Value, Quality, Price, and Branding
Recently, a friend of mine excitedly shared photos of their newest guitar purchase; an attractively restored Fender Telecaster. As we chatted, my friend elaborated that it was a Mexican model and that the staff in the shop had cheekily encouraged her to try the American-made alternatives (priced much higher). I reminisced about snobby attitudes I’d also encountered over the last ten happy years with my vintage strat, and started thinking how do we value a brand’s reputation, quality, and price point when it comes to musical instruments and equipment? I wondered if the criteria might be more relevant than ever before, following the financial uncertainty of the pandemic era and its effect on those in the Arts.
In pre-Covid times I’d noted the pleasant surprise that peers and friends would take from a quick dabble or closer inspection of my old strat, and conversely, those who would instantly disregard it when finding out its origins. While urban legend continues to hold onto the narrative that the American models play better, sound better, are built better and are priced accordingly, the definitive truth is less clear. Kyle Smitchens from Guitar-Muse spoke with Fender to pose these questions and find out. He explains:
- The wood is the same for both, although the finish is different – Mexican guitars have polyester whereas the American models have a tougher polyurethane finish.
- The hardware and electronics are where the main differences occur: as various manufacturers provide parts for different models depending on where the guitars are built, some parts are interchangeable. This is the biggest variable as there are so many possible permutations.
- The manufacturing process itself shows neither guitar is more hand-built or machine built than the other: there is a strict, set criteria of QA for both countries when guitars leave en route to the main distribution centre in California, and all guitars are then put through a second round of QA when they arrive.
- It seems that the cost of labour is actually the main reason the costs are so different.
While the electric guitar is absolutely not my area of expertise, I’d experienced the same issues and debates in the classical guitar world. As a student of the instrument, it was taught as gospel that Spanish-made guitars were of the highest quality and price, and Chinese-made guitars were to be avoided at all costs: rumours of badly manufactured, mass production factory lines with no QA prevailed. Unbelievably, it wasn’t until I’d been working for several years that I actually encountered a guitar shop that stocked a Chinese-made classical guitar for me to try out myself – and I loved it.
In music, these attitudes seem to span across the board – from music notation software to DAWs, and everything in between, many believe only the most expensive and well-used brand names are the real industry standard. We know the psychology of selling makes people skeptical in general of anything that seems under-priced or ‘too good to be true’, and are wary of the ‘buy cheap, buy twice’ philosophy, but we also trust that word of mouth is the most effective method of sharing good products. We ask one another what gear we are using, source recommendations, and share with our friends our latest finds and surprising bargains. There have been various ‘unbranded’ and reasonably priced products over the years that nowadays I couldn’t live without thanks to peers, friends, and knowledgeable internet strangers.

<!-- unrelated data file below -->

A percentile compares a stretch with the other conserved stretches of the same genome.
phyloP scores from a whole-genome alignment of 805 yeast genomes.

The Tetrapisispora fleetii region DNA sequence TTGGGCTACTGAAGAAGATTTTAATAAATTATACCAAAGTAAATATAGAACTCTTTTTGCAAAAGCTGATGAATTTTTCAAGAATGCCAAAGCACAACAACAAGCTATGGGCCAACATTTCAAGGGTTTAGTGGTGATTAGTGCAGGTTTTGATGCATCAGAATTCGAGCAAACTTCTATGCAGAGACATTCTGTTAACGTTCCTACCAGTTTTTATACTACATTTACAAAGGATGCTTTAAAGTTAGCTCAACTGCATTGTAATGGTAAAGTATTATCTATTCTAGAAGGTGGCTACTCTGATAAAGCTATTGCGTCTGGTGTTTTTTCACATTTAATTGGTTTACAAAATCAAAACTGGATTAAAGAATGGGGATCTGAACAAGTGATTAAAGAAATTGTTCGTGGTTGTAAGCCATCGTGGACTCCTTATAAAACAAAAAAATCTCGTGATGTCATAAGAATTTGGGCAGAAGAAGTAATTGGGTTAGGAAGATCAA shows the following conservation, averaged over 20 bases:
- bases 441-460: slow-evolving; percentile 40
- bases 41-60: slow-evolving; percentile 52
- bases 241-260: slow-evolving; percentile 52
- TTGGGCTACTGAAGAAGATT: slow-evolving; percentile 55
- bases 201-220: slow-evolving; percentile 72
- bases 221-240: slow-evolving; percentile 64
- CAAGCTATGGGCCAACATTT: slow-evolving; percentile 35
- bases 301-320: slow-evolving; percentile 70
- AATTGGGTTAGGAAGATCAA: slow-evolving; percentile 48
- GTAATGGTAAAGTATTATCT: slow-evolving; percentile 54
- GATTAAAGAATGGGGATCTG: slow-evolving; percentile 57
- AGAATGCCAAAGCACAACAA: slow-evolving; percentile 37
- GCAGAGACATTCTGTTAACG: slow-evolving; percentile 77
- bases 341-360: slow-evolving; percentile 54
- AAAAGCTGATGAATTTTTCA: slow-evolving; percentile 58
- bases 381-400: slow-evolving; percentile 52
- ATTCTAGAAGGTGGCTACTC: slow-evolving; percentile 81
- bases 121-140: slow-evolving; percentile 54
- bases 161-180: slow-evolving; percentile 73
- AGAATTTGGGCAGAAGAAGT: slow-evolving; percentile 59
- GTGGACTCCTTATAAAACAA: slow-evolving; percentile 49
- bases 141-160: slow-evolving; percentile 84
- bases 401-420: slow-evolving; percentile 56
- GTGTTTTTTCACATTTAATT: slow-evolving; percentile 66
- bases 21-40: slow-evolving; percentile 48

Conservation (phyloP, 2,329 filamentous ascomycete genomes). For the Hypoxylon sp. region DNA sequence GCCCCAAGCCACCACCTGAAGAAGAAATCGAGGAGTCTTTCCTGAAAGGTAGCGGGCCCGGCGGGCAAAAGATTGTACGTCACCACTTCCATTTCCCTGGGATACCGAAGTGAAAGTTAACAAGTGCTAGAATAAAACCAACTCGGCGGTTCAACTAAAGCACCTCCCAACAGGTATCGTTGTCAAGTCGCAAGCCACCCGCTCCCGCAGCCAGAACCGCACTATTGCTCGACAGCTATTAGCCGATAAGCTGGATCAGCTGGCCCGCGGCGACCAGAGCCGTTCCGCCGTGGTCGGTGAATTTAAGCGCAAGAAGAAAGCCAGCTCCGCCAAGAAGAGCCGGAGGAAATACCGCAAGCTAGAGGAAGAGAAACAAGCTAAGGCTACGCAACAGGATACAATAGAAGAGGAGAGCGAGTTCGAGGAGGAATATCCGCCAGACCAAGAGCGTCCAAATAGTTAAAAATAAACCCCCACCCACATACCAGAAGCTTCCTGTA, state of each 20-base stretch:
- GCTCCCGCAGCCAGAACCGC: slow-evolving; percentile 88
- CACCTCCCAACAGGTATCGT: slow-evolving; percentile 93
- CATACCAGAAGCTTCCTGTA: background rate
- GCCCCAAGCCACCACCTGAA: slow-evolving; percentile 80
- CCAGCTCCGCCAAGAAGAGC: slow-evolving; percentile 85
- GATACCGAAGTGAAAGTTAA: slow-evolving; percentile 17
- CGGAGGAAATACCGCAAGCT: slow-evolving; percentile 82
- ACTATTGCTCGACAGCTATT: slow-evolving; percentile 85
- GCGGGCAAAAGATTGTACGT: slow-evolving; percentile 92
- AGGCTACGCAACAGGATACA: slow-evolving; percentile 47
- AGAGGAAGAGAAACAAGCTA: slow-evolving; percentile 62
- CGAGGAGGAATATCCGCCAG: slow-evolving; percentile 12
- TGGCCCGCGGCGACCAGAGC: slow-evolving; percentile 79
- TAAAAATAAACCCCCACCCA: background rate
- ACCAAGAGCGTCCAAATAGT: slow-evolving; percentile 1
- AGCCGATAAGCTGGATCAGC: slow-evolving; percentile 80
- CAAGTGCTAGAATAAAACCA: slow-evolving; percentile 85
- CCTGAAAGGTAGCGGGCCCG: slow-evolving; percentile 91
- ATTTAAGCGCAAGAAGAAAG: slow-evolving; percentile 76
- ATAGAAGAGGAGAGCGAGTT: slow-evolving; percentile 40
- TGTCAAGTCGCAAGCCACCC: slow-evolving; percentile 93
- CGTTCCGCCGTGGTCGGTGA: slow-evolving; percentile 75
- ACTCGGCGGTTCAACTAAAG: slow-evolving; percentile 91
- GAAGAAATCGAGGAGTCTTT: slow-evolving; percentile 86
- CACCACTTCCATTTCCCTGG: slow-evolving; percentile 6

Behringer came to exist because the founder, Uli Behringer was a struggling musician and sound engineer back in 1989 – at this time, he couldn’t afford the necessary equipment for his own studio. He started by creating products for himself, but this soon grew into a business. Behringer’s philosophy is “to deliver life-changing products at prices everyone can afford.”
I’ve sadly witnessed a large number of my peers selling instruments, musical equipment, and gear throughout the last year since coronavirus took hold. It’s highlighted the financial struggles that were present before the industry shut down, that of course musicians and engineers will always need the right equipment to be able to work, and the cost quickly adds up. As well as being expensive, musical instruments and setups are often judged, so there is a distinct need for gear that’s reputable, reliable, sounds great, that also leaves enough change to grab some chips on the way home from the gig. While nobody wants substandard, cheap, nasty gear that doesn’t perform, the questions have to be asked: Is it not somewhat paradoxical to respect the Fender brand and reputation, yet view a huge number of their products as inferior? Shouldn’t Behringer be a little more celebrated for putting their philosophy into practice? Does a reasonably priced product automatically equate to a substandard performance? And shouldn’t instruments be judged by how they feel, play, and sound rather than where they were manufactured?
I hope as the world emerges from a gig-less and financially tough year, that we will be able to openly share the best bargains in our kit more freely, with a little less stigma than before. If something performs to a high level (or the adequate level we require and can afford), then surely we should enjoy that. Returning to work is likely to be an adjustment for those across the music and entertainment industry. If we can lighten the financial strain of replacing or upgrading necessary equipment by researching our product needs differently, perhaps this will help us all get back to working, creating and making noise once again, without breaking the bank.